NSFW The US government has conceded that you can indeed fuck Nazis on the internet.
You can also shit and piss on the cocksucking motherfucking cu... [we get the picture, Kieren – ed.]... tits [that's enough – ed.]
Yes, the "seven dirty words" made famous by the comedian George Carlin in 1972 were until just a few weeks ago also banned on the internet.
Well, the part of it actively managed by Uncle Sam, anyway: its .us registry.
The US government's Department of Commerce owns .us and contracts out its administration to Neustar. As part of that process, the seven banned words were written into the first contract signed in 2001, and been there since, meaning you couldn't register a .us domain name containing those naughty strings.
Until, that is, a guy named Jeremy Rubin grew incensed at the white nationalist rally in Charlottesville in 2017 – in which people marched through the streets literally chanting Nazi slogans, and three folks were killed – and decided to register his outrage online. He bought the domain name fucknazis.us, and set about building a website.
But soon after registering the name, he received an email putting the name on hold. Neustar said it broke its rules, ie: its contract with the US government. Needless to say, Rubin felt this was a first amendment violation, and pushed back, ultimately getting the Electronic Frontier Foundation (EFF) and Harvard Law School involved.
Somewhat unusually for the United States, the issue was resolved following a back-and-forth of views between the parties rather than a lawsuit. And then, in an absolutely incomprehensible contract amendment in July, the Department of Commerce rescinded the rule.
The implication of that change wasn't understood by anyone until last month, and this week Rubin got his name back – meaning that you can indeed now fuck with Nazis in the United States.
Using .us, we mean. You can swear using other top-level domains.
A short history of fucking
What most people don't know about Carlin's famous 1972 monologue is that the seven words he reeled off were not a formal list but one he had put together from his own observations of words that had been bleeped out on TV and radio over the years.
The origins of the list came when fellow funnyman Lenny Bruce was arrested, charged, and tried under obscenity laws after swearing on stage during his act. He later gave a list of nine words he had identified as being the ones that had seemingly broken the law. Those nine also featured in Carlin's subsequent list of seven – Bruce's bonus pair were "ass" and "balls."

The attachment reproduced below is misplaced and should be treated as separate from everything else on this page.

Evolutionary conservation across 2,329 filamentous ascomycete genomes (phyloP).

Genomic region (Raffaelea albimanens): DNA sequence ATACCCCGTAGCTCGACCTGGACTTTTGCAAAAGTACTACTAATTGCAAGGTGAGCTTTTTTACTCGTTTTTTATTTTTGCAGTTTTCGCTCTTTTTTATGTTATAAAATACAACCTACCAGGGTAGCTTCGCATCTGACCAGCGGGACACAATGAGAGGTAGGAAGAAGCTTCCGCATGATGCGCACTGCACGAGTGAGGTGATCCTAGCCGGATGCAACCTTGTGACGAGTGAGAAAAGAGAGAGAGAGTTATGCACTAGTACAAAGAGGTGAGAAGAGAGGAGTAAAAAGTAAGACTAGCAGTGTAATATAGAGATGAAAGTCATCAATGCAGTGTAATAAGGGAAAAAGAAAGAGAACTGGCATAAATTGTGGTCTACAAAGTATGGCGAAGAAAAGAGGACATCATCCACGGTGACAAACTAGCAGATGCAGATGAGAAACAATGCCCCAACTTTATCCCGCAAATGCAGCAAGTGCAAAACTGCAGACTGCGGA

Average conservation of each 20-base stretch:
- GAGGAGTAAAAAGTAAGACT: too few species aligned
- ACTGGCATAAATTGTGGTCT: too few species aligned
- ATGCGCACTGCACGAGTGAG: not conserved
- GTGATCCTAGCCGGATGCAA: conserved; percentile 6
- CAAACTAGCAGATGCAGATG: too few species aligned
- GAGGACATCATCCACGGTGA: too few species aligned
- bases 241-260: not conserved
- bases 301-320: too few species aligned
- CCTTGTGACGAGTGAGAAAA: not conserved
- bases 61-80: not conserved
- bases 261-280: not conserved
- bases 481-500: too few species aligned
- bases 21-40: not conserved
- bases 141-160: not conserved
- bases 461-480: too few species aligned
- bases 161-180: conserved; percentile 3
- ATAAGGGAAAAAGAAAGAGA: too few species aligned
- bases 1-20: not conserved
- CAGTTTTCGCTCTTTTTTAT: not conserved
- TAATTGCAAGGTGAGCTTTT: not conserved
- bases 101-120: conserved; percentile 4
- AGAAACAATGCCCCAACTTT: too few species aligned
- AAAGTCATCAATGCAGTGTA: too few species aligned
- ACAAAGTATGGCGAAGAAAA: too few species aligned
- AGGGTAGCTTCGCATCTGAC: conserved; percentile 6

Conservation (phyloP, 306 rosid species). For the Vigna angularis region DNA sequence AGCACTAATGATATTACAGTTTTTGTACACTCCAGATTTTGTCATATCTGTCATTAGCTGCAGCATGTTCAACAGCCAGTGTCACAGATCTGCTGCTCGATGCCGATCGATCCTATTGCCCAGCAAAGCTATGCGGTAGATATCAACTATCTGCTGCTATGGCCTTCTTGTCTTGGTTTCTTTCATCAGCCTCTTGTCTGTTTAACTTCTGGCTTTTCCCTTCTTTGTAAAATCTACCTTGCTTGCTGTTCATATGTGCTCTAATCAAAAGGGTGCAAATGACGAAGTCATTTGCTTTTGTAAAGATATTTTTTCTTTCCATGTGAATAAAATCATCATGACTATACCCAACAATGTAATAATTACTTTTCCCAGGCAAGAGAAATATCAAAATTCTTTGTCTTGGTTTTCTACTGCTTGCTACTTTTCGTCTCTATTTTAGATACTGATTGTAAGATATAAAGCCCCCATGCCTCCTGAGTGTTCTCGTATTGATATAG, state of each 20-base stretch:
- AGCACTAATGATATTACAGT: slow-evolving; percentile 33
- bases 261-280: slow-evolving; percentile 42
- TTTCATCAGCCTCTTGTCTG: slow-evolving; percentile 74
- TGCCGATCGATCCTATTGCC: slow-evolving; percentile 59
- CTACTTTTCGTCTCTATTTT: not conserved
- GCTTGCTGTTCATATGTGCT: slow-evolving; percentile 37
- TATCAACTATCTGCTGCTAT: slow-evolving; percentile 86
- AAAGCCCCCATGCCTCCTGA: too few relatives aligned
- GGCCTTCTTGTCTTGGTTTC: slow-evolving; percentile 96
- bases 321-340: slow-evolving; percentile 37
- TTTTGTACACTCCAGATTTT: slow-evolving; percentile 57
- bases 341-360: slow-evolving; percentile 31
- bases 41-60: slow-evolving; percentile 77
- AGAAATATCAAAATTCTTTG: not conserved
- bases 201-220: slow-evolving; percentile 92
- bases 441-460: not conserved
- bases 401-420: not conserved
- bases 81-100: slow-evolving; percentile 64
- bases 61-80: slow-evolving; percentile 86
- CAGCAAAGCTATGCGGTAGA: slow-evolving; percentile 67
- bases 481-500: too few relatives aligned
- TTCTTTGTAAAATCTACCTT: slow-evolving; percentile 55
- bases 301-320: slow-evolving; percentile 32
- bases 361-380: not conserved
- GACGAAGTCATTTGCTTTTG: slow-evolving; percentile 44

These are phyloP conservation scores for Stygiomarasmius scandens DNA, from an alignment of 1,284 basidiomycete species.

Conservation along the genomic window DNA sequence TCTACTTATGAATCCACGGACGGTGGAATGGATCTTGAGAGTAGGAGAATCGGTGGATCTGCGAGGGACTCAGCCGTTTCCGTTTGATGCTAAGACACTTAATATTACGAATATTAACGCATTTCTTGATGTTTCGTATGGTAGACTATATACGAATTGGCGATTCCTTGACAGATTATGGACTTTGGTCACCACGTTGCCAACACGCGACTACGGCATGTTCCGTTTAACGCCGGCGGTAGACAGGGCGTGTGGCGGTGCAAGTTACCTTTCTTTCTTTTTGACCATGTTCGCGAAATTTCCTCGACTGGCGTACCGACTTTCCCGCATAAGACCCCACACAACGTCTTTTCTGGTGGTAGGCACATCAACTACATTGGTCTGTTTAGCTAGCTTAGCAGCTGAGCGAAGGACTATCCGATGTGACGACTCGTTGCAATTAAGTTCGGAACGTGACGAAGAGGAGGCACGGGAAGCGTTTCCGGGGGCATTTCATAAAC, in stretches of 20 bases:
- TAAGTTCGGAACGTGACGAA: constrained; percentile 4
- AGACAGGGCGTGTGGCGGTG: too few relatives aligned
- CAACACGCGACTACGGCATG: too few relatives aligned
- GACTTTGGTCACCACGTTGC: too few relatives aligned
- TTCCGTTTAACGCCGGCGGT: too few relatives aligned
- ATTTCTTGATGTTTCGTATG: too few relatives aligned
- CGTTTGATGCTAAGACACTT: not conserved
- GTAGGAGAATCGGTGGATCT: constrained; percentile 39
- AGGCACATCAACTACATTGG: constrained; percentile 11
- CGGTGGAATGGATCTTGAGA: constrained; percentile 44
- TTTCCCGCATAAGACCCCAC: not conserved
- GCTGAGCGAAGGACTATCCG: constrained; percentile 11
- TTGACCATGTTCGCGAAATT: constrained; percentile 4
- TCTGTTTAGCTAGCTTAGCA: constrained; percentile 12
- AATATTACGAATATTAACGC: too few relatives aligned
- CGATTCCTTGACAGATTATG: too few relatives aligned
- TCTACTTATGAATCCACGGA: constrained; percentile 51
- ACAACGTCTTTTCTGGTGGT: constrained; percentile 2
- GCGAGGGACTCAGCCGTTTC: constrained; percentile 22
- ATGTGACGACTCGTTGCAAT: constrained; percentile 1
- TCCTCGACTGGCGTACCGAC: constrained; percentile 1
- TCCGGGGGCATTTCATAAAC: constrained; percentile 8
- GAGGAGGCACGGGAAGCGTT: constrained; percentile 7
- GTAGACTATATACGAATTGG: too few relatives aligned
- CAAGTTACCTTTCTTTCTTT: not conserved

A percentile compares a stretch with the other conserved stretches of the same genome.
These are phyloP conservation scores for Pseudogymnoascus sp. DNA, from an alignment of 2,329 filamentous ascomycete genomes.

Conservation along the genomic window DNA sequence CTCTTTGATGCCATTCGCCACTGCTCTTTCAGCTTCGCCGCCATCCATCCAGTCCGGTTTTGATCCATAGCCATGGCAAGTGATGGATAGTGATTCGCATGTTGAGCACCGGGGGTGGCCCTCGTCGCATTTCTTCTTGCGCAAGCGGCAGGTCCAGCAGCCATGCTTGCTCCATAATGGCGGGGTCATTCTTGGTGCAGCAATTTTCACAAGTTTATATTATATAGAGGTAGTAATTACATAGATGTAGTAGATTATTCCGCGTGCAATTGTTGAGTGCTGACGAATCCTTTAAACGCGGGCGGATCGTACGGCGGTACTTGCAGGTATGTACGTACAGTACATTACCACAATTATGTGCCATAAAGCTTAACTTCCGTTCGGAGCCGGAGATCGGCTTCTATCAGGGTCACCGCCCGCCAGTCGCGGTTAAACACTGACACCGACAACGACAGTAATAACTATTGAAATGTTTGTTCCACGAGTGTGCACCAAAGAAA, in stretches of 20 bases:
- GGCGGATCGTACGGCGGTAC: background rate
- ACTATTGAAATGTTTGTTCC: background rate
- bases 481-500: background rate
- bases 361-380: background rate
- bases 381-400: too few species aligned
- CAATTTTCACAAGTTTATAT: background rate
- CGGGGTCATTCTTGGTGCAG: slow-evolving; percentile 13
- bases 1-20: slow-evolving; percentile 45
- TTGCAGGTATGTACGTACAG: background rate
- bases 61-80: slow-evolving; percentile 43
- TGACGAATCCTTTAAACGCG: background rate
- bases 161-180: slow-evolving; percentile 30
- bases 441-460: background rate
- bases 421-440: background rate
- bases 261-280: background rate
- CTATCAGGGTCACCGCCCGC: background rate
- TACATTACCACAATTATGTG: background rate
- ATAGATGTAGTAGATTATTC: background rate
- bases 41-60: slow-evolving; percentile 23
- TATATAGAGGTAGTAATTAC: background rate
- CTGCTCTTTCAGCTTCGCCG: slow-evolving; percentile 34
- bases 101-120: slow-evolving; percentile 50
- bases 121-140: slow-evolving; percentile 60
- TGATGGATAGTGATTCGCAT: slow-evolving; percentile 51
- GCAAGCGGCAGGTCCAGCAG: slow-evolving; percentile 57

The irony is that by naming them, Carlin's seven dirty words became a semi-official list a year later when his recorded show was broadcast on the radio. A man complained to the Federal Communications Commission (FCC) saying they were inappropriate for the time of day (roughly 2pm). John Douglas claimed to have heard the show while driving in his car with his 15-year-old son.
The FCC issued the radio station – WBAI, owned by Pacifica – an official warning and Pacifica appealed. The courts sided with Pacifica, and so the FCC appealed all the way to the US Supreme Court. The supremes then decided 5-4 that the FCC had not broken either the first or fifth amendments of the Constitution in its decision.
But there were lots of caveats, and the judgment was purposefully narrow, which led to a whole range of subsequent cases that effectively established a 10pm to 6am watershed. Even so, there was still no official list of words, and an effort to provide one in a 2003 Clean Airwaves Act never got anywhere.
The upshot of all of this is basically that if you are broadcasting over public airwaves, the FCC can decide to impose sanctions against you if you use obscene words – but not if they are "fleeting." Sometimes the federal regulator imposes fines; sometimes it doesn't.
But the FCC can only do so for radio and TV shows over public airwaves – so cable TV and the internet are exempt. A position that has, in a roundabout way, just been confirmed by the US government in its decision to remove the "seven dirty words" restriction on .us domain names.
Which means that, if you wish, you can do much more than fuck over Nazis with a .US internet address. Of course, as anyone who has been on the internet will recognize, this sudden lifting of restrictions doesn't mean, well, shit. ®
If you're interested in how the US government can turn something as lively as lifting a ban on swear words into something so unfathomable dull and incomprehensible that no one noticed it until months later, you can check out the contract amendment [PDF].
The relevant part? "This modification deletes, in its entirety, the Administrative Policy Statement found on page 1.4-34 under section 188.8.131.52 Domain Name Review (C.5.1.vi.f) of Neustar's technical proposal, which has been incorporated by reference into this contract. This modification is accomplished on a bilateral basis pursuant to mutual agreement of the parties as allowed by FAR 43.103(a)(3)."